NYC Legionnaires' Death Toll Rises to Four
The disease is caused by Legionella bacteria; it is not spread person to person.
Four people have died and 65 others have become ill as the New York City Department of Health and Mental Hygiene investigates a Legionnaires' disease outbreak in the South Bronx. All of the cases have been reported since July 10; the department cautions New Yorkers with respiratory symptoms such as fever, cough, chills, and muscle aches, promptly to seek medical attention.
The department is testing water from cooling towers and other potential sources in the area to find the source of the outbreak. “We are concerned about this unusual increase in Legionnaires' disease cases in the South Bronx," Health Commissioner Dr. Mary Bassett said. "We are conducting a swift investigation to determine the source of the outbreak and prevent future cases. I urge anyone with symptoms to seek medical attention right away."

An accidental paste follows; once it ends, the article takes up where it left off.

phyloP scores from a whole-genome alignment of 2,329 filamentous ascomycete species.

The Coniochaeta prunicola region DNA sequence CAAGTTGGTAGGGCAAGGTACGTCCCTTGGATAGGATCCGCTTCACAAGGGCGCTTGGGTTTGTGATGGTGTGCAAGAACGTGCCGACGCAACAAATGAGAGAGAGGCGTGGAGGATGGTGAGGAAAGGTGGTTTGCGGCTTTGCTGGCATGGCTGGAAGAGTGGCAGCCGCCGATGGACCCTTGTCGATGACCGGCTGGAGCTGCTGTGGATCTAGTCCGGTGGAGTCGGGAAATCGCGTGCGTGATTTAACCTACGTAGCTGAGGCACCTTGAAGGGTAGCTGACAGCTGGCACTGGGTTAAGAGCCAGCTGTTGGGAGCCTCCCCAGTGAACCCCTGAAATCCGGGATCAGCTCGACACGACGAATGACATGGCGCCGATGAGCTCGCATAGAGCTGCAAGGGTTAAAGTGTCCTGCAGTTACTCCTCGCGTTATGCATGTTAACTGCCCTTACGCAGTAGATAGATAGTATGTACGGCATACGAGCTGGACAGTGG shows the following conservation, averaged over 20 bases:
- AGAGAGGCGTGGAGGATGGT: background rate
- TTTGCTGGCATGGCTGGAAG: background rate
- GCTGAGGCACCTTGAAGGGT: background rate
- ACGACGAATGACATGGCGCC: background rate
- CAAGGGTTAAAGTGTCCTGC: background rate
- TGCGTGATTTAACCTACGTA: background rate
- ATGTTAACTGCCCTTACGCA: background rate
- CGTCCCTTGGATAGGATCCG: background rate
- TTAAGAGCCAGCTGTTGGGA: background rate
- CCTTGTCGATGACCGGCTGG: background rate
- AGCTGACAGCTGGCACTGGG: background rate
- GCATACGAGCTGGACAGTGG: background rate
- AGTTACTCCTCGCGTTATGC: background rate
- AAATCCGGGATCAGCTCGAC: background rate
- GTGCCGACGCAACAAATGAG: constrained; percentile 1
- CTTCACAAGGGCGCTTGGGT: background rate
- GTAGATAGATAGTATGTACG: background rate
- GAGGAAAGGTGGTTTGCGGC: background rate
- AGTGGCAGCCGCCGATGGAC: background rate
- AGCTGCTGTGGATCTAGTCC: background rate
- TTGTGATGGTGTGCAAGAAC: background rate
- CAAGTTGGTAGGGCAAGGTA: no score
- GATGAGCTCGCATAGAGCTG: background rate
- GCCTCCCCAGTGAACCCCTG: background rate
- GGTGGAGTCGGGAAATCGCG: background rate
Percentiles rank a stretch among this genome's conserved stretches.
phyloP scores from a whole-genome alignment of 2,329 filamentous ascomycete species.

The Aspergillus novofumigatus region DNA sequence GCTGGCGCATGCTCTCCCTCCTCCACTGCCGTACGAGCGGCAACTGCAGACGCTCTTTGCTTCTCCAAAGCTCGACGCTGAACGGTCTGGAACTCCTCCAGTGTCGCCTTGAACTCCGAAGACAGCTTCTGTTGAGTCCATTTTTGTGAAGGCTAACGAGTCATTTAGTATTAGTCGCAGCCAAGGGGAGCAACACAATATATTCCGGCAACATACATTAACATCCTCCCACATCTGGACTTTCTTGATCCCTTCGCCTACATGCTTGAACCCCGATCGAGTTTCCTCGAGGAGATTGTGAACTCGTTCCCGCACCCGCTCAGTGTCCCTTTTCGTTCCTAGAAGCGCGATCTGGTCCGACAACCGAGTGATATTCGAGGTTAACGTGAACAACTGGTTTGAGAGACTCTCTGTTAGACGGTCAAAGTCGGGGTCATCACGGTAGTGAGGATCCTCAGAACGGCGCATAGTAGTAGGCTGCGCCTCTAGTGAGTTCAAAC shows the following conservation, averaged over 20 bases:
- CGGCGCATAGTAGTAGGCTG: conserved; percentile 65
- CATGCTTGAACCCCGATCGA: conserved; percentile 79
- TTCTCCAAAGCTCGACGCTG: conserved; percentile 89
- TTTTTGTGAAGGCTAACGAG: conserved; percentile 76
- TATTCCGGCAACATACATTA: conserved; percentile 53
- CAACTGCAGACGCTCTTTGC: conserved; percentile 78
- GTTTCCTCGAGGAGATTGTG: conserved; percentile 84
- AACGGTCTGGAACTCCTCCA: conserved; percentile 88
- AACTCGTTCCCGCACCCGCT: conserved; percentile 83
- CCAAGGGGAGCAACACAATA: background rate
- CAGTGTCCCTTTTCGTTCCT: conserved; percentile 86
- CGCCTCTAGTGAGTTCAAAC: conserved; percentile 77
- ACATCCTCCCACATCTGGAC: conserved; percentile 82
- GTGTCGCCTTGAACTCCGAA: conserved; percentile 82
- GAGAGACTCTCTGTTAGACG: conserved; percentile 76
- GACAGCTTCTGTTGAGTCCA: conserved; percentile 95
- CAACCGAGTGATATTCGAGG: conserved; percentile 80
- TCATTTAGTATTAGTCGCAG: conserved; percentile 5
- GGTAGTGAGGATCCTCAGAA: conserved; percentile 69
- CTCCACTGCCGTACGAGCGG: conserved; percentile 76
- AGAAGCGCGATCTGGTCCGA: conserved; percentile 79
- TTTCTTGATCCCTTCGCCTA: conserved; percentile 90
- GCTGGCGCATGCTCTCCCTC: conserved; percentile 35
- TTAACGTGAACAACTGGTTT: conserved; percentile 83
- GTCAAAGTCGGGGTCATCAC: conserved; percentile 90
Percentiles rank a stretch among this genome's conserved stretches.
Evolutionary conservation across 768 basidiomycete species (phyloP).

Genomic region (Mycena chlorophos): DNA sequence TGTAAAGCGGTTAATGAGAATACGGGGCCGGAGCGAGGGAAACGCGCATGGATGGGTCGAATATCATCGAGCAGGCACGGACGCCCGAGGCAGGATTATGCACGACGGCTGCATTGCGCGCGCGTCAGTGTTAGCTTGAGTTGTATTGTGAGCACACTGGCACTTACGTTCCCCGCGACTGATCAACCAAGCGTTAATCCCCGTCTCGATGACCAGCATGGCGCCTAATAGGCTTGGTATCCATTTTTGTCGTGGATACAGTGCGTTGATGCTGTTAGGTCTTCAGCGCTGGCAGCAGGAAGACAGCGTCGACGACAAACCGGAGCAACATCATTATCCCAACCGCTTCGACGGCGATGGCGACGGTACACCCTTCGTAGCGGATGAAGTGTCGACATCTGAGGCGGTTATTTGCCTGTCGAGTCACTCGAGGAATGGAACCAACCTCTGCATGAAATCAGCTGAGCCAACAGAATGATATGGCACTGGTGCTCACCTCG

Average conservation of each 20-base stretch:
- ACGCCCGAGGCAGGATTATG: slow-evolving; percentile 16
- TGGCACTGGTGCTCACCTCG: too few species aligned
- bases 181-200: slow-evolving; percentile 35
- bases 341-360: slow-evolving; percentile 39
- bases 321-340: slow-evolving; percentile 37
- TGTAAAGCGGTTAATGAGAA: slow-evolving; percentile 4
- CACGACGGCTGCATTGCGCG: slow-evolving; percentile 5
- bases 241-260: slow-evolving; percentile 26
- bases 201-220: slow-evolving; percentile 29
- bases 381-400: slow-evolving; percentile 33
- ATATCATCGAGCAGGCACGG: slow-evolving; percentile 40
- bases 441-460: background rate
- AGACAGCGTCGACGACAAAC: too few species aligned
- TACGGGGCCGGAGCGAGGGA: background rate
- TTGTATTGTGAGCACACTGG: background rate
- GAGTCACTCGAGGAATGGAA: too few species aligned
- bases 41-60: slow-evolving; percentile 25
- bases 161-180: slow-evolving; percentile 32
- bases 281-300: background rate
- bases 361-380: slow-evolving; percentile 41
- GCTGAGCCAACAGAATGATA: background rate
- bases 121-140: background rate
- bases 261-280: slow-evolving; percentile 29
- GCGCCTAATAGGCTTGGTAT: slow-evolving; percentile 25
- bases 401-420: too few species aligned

The disease is caused by Legionella bacteria; it is not spread person to person. Additional symptoms include headache, fatigue, loss of appetite, confusion, and diarrhea; symptoms usually appear two to 10 days after significant exposure to the bacteria, according to information on the department's website. "Most cases of Legionnaires’ disease can be traced to plumbing systems where conditions are favorable for Legionella growth, such as whirlpool spas, hot tubs, humidifiers, hot water tanks, cooling towers, and evaporative condensers of large air-conditioning systems."
Groups at high risk for Legionnaire's disease include older people – especially cigarette smokers – as well as people with chronic lung disease or weakened immune systems and people who take immunosuppressive drugs.